While the distinction between science driven and experience driven innovation is well known and much commented on, the point that experience driven innovation demands broad participation, not only within the individual enterprise but across the whole labour market, is less well recognized. When innovation first started to attract attention, the focus was on how to create innovation. In the light of the current crisis, a new question has entered the agenda: how to create socially responsible innovation?Participation and social responsibility in innovation are the core themes of this book. The main argument is that both are issues of organization and not of, say, ethics, or the enforcement of other forms of obligations on individual actors. The need is for a democratization of innovation that can make innovation open to broad participation, scrutiny from many positions, and influence from different interest groups without, however, losing the forward momentum.The organization of processes that can carry forward socially responsible innovation is, in turn, dependent upon public-private co-operation. This needs, however, to be a co-operation that expresses itself in terms of joint development processes, not traditional regulation.Combining experience driven innovation, broad participation and development oriented public-private co-operation, this book demonstrates that Scandinavia offers a unique arena of experience. It is a further argument that insofar as there is a 'systems response' to the present crisis, it lies in the direction of broader diffusion of this kind of pattern.Since the arguments of this book are built on practical experience, it does not seek to establish a set of abstract 'musts' without views on implementation, but rather points at the processes that can be initiated to create movement in the right direction.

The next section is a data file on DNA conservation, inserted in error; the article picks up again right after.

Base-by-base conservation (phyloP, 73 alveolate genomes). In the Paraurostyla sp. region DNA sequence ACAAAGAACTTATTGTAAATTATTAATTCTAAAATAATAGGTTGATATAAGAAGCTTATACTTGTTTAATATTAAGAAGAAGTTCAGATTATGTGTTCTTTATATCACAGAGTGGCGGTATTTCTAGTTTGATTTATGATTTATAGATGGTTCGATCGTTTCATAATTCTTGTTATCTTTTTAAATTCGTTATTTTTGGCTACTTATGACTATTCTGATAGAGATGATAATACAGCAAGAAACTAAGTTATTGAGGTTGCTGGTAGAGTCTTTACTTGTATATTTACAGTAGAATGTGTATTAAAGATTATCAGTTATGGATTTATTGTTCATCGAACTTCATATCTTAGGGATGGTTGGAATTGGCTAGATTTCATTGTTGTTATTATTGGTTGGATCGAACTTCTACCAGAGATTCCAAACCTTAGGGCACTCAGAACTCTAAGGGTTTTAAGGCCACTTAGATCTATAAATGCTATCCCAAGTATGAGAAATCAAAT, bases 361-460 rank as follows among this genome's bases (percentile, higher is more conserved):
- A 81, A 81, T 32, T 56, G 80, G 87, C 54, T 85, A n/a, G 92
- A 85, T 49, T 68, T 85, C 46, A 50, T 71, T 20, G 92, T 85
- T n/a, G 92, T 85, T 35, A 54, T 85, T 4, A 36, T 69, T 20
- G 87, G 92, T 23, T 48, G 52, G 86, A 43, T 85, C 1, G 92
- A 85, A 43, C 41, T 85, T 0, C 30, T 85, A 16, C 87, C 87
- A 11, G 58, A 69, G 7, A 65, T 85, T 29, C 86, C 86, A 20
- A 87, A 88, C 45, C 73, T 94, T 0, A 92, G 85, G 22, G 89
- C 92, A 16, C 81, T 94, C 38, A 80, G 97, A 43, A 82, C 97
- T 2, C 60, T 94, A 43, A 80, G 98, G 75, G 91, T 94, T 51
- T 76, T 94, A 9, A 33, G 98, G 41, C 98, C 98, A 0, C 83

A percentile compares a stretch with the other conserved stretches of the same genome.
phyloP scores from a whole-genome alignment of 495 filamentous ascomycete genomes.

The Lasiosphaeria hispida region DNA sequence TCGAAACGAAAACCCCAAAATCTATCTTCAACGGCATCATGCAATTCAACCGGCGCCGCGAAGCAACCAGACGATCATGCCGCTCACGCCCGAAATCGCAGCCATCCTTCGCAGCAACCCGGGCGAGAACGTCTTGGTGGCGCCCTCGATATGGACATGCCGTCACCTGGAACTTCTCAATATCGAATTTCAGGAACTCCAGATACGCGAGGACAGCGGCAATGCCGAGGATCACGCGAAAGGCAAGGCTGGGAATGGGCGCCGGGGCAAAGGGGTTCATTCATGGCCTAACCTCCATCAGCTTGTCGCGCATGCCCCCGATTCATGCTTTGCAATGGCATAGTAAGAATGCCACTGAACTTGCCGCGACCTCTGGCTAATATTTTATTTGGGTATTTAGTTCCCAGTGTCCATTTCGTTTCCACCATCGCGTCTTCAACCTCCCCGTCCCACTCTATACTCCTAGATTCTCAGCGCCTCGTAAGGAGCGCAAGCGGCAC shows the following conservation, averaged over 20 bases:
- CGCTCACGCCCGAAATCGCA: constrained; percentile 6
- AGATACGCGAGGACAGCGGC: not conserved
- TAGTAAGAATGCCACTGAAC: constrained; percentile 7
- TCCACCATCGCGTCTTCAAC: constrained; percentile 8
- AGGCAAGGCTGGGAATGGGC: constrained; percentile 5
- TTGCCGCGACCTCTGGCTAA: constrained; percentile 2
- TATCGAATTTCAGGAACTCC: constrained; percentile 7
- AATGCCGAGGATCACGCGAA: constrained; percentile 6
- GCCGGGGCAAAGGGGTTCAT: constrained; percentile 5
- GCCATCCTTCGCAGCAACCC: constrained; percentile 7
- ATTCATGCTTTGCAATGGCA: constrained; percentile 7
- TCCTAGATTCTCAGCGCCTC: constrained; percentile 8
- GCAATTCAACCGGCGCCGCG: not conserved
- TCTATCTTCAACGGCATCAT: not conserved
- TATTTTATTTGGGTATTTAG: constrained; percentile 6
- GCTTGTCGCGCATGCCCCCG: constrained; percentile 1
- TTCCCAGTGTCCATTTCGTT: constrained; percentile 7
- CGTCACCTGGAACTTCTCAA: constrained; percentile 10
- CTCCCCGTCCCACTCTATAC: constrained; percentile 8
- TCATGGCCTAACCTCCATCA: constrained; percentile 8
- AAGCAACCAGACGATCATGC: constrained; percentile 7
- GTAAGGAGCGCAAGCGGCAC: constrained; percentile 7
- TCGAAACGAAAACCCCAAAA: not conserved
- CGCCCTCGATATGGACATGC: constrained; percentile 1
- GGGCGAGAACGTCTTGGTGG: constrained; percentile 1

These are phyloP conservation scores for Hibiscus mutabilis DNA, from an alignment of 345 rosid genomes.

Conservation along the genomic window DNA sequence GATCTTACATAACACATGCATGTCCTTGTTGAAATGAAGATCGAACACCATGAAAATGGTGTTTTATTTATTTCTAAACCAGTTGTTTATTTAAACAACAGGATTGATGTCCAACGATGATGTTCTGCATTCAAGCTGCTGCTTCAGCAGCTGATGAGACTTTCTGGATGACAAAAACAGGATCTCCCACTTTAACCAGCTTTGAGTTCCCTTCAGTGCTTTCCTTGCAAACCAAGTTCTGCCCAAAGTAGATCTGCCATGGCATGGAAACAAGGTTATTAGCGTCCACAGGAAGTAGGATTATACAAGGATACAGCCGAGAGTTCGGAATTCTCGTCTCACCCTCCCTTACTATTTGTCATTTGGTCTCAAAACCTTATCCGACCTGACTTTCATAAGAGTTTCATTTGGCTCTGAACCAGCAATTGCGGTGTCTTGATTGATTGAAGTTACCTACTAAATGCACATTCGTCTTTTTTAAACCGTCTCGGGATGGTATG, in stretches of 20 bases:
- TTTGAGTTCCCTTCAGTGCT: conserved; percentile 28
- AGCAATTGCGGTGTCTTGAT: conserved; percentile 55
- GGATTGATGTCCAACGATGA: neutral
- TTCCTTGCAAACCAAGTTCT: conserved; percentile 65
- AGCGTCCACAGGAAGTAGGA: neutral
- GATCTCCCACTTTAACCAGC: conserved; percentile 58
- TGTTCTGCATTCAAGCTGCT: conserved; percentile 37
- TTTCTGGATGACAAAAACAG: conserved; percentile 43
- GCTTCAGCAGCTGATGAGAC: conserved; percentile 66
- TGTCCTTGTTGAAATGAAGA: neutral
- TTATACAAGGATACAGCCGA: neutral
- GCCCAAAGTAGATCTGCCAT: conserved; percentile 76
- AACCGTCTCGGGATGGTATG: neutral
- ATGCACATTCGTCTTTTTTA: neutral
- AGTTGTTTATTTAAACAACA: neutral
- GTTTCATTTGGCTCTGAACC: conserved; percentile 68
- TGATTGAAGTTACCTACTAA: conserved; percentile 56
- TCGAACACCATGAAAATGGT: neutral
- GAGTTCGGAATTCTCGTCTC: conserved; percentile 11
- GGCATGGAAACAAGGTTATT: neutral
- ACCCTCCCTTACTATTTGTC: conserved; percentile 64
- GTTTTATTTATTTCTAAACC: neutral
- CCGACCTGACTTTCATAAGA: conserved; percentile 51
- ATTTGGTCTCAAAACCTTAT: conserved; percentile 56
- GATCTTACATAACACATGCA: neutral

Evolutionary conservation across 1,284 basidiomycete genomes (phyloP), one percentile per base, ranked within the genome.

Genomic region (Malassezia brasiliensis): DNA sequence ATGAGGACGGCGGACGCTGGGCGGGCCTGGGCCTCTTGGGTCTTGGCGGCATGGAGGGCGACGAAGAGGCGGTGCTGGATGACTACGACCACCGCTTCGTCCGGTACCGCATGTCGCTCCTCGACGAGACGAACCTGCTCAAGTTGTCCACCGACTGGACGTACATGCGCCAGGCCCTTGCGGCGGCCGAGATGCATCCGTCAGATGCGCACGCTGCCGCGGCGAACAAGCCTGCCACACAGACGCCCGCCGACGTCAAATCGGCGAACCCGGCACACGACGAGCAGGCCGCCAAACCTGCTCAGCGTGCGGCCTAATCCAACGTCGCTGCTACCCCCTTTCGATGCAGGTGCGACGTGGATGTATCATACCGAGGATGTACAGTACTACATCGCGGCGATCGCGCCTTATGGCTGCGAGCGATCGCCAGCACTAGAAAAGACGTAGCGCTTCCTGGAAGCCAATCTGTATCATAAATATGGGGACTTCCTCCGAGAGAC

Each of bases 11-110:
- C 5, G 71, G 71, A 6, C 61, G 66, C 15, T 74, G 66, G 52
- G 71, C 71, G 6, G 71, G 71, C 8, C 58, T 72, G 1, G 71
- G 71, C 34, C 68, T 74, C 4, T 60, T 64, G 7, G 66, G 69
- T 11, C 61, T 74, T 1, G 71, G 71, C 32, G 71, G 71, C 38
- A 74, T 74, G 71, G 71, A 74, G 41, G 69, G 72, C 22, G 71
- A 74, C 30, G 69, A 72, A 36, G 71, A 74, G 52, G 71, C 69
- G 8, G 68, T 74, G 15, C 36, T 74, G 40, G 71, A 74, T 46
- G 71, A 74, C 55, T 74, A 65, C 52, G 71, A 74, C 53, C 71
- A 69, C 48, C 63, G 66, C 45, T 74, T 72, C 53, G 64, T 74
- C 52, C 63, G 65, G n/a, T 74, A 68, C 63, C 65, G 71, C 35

Palgrave Macmillan, 2011. , 300 p.